Three weeks ago the Stewardship took our #dirtmagic show on the road, attending the 2nd Annual Mountain Ventures Summit (MVS) in Telluride, Colorado. MVS is a gathering of mountain communities across America sharing ideas on how to solve common mountain town problems like unemployment, lack of services and affordable housing, attracting young families and adapting to climate change, a topic that’s made winter resort operations more difficult to manage.
Most of the communities in attendance at MVS like Aspen, Mammoth, Jackson, Bend, Park City and Steamboat Springs rely largely on ski resorts for their economy. In the Lost Sierra however, we have no ski resort economy. The outdoor recreation economy in Plumas and Sierra County has been built by the Stewardship from the ground up in two of only three California counties that lost population over the last 15 years. Our story of investing in trails is one of true grassroots efforts to save struggling communities in the Lost Sierra.
SBTS Executive Director Greg Williams and Writer/Trail Whisperer Kurt Gensheimer shared this story of economy through trails with everyone in attendance at MVS, and the response was overwhelmingly positive. Not only were we honored to share the stage with huge industry names like Rusty Gregory (CEO of Alterra Mountain Company), Beth Howard (COO Vail Resorts) and Luis Benitez (State of Colorado’s Outdoor “Czar”), but we were inspired by how supportive the audience was of our mission to save communities through trails.
And if you’d like to see Greg and Kurt’s presentation, check it out here.
Perhaps the most valuable part of the entire MVS experience was meeting extremely motivated, talented, well-connected and intelligent folks from across the country, all focused on helping mountain communities thrive into the next generation through creative thinking, innovation and execution of those ideas. It was especially awesome to spend time with the folks from Mammoth Lakes, only a few hours down the eastern Sierra from our backyard. Seeing Mammoth’s efforts around community is inspiring, and by working together, we can help both our communities thrive while bringing them closer together through trail connectivity.
Necessity is the mother of invention. It is the story of the Stewardship. Our trails were falling into a state of disrepair, and the federal government lost their funding to upkeep them. The Stewardship came about out of necessity, and 15 years later, it is now 40 employees strong with a $665,000 annual payroll and a $1.7 million annual economic impact on our communities. But none of it would be possible without the love and support of people who care. If you’re reading this, you’re probably one of those people, so thank you.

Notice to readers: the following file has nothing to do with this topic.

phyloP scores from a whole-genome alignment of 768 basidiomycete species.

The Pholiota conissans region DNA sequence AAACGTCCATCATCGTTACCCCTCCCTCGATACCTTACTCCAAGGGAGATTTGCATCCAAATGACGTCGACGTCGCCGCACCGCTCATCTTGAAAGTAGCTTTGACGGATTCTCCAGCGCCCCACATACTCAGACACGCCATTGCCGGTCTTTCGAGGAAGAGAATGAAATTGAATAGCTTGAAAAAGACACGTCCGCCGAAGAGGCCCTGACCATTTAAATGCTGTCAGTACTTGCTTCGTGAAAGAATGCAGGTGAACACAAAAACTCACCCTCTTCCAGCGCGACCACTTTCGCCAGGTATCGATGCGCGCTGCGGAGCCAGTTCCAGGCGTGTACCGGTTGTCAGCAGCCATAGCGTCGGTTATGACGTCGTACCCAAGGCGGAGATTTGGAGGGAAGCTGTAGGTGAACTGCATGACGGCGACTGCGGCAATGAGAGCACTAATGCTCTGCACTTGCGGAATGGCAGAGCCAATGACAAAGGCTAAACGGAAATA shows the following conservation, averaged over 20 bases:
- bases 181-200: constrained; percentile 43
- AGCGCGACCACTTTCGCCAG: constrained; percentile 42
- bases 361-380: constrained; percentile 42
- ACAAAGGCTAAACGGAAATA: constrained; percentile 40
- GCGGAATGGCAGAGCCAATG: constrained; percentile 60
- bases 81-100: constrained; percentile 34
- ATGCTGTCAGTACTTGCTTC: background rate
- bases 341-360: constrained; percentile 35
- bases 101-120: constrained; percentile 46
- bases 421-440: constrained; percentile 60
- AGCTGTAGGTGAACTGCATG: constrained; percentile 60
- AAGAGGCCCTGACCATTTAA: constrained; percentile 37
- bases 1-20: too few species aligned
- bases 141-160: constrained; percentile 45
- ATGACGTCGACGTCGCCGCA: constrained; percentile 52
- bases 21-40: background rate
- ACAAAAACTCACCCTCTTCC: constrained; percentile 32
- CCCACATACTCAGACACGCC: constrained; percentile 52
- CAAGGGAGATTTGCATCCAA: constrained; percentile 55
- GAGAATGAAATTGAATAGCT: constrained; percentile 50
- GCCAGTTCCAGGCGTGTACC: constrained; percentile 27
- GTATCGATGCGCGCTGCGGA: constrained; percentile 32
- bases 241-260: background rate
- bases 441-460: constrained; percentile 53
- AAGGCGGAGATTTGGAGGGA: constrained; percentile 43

The next evolution in our story is addressing another necessity; affordable and available housing in Plumas and Sierra County. We see what is happening just down the road in Truckee, where locals are being priced out of their neighborhoods and can no longer afford to make a living there. In the Lost Sierra the Stewardship is creating jobs, but we are now struggling to find places for our employees to live so they can raise a family. Thankfully, we are not at a point yet where affordability is a big issue; availability of housing is a far bigger problem. There are so many vacation rentals these days that sit empty most of the year, especially in Downieville, that it’s hard to find a place for our employees to rent and live.
MVS was the first public announcement of our next mission: Lost Sierra Development (LSD), focused on keeping mountain life affordable through socially conscious investment and entrepreneurship. LSD’s focus will be to attract private impact investors for acquisition of properties held as affordable housing for verified employees of Plumas and Sierra County. LSD is an ambitious plan, but from the folks we met at MVS and the encouragement we received, we know it’s possible. Now all we have to do is roll up our sleeves and start digging, and we’re good at that!
What started as a need to keep trails passable has evolved into a vision for the future of keeping mountain life in the Lost Sierra alive and well. And the only way we can achieve it is together, as a community, all working towards the goal of saving the mountain way of living. We welcome you to join us in this quest.
Oh, and of course, no SBTS work trip is complete without some good outdoor play. Here’s a shot of the boys getting in some quality saddle time during a stop in Moab, Utah.